Cluster Headache FAQs
What are cluster headaches?
Cluster headache is an uncommon condition characterized by short-lived attacks of sudden, severe pain around one of the eyes. The word cluster is used because these headaches typically come in groups or bunches. A person may have several headaches a day for weeks or months, usually separated by headache-free periods of varying duration. Many more people have migraine or tension headaches than cluster headaches.
The International Headache Society (IHS) classifies cluster headaches as episodic (occurring in cycles) or chronic (long-term without significant breaks).
Episodic cluster headaches are defined as those that occur in periods (clusters) lasting from 7 days to 1 year. Clusters are separated by headache-free intervals lasting at least 2 weeks. Clusters usually last 2 weeks to 3 months.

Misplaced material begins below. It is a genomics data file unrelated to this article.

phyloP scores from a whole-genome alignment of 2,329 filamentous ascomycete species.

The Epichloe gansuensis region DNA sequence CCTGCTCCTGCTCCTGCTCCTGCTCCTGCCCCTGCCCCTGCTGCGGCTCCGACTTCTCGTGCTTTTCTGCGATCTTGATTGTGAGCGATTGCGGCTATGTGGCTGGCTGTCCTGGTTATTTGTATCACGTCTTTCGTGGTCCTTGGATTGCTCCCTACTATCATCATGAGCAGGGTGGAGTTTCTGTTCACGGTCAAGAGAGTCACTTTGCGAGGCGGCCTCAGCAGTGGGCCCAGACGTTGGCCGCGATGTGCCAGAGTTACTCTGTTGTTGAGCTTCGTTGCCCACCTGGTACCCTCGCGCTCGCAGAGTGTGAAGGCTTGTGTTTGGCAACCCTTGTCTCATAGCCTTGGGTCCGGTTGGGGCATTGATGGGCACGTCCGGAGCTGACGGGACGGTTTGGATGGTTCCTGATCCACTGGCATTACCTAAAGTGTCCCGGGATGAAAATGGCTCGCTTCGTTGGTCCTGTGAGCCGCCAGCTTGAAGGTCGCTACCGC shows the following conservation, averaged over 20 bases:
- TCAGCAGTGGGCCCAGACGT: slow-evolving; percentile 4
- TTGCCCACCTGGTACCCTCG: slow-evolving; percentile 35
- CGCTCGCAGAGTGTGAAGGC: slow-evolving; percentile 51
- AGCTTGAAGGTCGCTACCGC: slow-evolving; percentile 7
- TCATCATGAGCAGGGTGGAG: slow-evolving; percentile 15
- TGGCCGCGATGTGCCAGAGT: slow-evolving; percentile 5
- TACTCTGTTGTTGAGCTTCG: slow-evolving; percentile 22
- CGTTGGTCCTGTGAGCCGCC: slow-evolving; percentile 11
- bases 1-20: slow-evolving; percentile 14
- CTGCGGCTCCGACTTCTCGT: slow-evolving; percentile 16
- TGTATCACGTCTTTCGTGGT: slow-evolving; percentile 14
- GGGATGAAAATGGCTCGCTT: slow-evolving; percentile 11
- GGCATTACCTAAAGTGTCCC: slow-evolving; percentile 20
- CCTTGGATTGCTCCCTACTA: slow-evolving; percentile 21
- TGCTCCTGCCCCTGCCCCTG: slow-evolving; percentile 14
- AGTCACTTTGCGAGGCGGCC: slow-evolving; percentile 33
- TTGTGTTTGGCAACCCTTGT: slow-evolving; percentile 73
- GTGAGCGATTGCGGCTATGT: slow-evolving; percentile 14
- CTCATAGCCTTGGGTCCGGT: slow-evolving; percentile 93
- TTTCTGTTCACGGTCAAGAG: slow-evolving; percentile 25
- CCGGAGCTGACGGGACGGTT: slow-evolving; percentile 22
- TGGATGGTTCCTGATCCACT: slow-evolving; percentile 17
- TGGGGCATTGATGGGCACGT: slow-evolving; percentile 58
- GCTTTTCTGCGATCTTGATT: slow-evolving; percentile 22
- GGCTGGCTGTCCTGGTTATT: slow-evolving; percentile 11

Chronic cluster headaches are defined as those that occur for more than 1 year without remission (intervals in which headaches do not occur) or with remissions lasting less than 2 weeks. Chronic headaches are classified as those that are chronic from the start and those that develop from episodic headaches. Chronic cluster headaches are very hard to treat, and standard preventive drugs often do not help people with this type of cluster headache.
If a person has the following signs and symptoms, he or she might have what are called symptomatic clusterlike headaches.
Edward Lubin, MD, PhD
Joseph Carcione Jr, DO, MBA
Francisco Talavera, PharmD, PhD
James H Halsey, MD
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